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  • Informed consent
  • Common law (commonwealth countries) - battery and assault. Tort of battery.
  • Nuremberg code 1947 - don't do things against people's consent
  • Back in the day, consent didn't have to be informed, just comfort people, manipulate and deceive
  • Some cultures don't uphold truth and veracity
  • Chinese - some threaten to kill you if you tell the truth about the state of dying patients ?
    • Also, want to avoid litigation
  • Informed consent = 1. informed 2. voluntary 3. truthful (possible outcomes: positives and negatives, alternatives and consequences); note expectations (check expectations of patient)
  • YOU NEED DOCUMENTATION - because the doctor normally relies on usual practice - without recording everything.
  • Risk - infection, anaesthesic risk, scarring, DVT
  • Disclosure - need enough information to make informed decisions about future (extent = patient's desire for information and the urgency of the information)
    • Anxious enquiring patient versus the disinterested patient: doctor is more liable if they ask and they don't provide information
    • Some patients waive their need to know: "whatever you think, doctor".
    • Need to give your own idiosyncratic complication rate as a surgeon
  • You have an obligation to warn a patient about anything even with a 1/14000 risk. (It's the Law).
    • Material risk - one that is significant and relevant to that patient. Circumstantial, depending on the case (depends on the individual case)
  • The important of communication - don't inhibit the questions, be open and welcoming
  • Too much information - if patient is crying etc it's too much: the patient can't take in more
    • Ask patient to reword what you've told them to check understanding.
    • Need to work out how much information
    • All about the conveying of the information in the consent form to the patient (THAT is the process of informed consent - it's not good enough to get them to sign it without them understanding it).
    • The person who does the operation need to get the consent form
      • EVEN THOUGH they've signed the form, you need to get documentation of the informed consent
      • Write "I explained the risks of blah blah blah and write the probabilities".
  • If the patient has capacity, then they need to sign the documentation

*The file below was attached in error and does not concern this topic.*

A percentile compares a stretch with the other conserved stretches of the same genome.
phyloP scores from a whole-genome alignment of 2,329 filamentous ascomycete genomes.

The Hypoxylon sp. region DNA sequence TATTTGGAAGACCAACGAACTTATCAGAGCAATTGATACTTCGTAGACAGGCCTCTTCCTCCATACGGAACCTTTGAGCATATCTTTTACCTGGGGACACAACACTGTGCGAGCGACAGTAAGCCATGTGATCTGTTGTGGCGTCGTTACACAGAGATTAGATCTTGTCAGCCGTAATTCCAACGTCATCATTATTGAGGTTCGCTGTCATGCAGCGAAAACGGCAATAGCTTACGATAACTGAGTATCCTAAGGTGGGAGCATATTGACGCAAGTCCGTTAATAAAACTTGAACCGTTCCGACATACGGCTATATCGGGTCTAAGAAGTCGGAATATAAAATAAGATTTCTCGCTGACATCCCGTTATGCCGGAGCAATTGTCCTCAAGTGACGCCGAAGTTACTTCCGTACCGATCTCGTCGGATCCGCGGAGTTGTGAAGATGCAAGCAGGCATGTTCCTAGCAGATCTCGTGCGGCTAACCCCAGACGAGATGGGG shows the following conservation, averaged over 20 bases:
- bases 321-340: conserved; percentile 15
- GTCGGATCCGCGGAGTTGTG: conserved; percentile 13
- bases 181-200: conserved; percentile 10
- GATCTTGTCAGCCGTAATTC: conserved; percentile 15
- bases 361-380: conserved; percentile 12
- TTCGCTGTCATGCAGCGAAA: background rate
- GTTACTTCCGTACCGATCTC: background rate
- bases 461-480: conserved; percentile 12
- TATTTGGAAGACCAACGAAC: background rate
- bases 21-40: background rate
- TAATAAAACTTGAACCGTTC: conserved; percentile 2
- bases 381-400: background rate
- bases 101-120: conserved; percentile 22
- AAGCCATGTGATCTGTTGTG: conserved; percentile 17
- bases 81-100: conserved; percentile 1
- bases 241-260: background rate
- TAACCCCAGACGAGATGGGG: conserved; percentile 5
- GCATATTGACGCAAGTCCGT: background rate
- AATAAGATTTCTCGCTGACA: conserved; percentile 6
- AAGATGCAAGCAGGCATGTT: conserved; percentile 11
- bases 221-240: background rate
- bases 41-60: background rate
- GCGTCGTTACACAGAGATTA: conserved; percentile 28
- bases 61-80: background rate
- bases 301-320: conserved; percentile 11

Getting informed consent from person who's a bit nutty:

  1. Assess capacity (don't presume based on diagnosis e.g. dementia)
  2. Importance of communication - it's what is important to the patient, not to you
  • Watch out for Jehovah's Witnesses - need to get documentation in every case
    • Society's interest in preservation of life
    • People may refuse consent for irrational reasons (but still allowed to have that idea)
  • DIAGNOSIS AND CAPACITY ARE SEPARATED
    • If you have schizophrenia but your hallucinations have nothing to do with the question at hand, then you have capacity
  • The more serious the decision, the greater the capacity.
    • Peoples' decisions do not have to be rational, they just need capacity
  1. Comprehend and retaining Rx info
  2. Believe or appreciate the information
  3. Weighing it in the balance to arrive at a choice
  • Guardianship act - this is how you get consent from people who don't have capacity
  1. Person is capacble of understanding the general nature and effect of proposed treatment
  2. Can they communicate the information back to you?

Need to know

  1. Why having the treatment
  2. Understand the nature and purpose of Rx
  3. Understand the risks and benefits of having and not having Rx
  4. Able to indicate consent
  • Depends on communication skills
  • There is a hierarchy of risk - less capacity needed for less serious stuff
  • In emergency, act in the person's best interests
    • First step - contact next of kin.
  • Contact: persons responsible
    • After that, the guardianship tribunal
  • Read the slides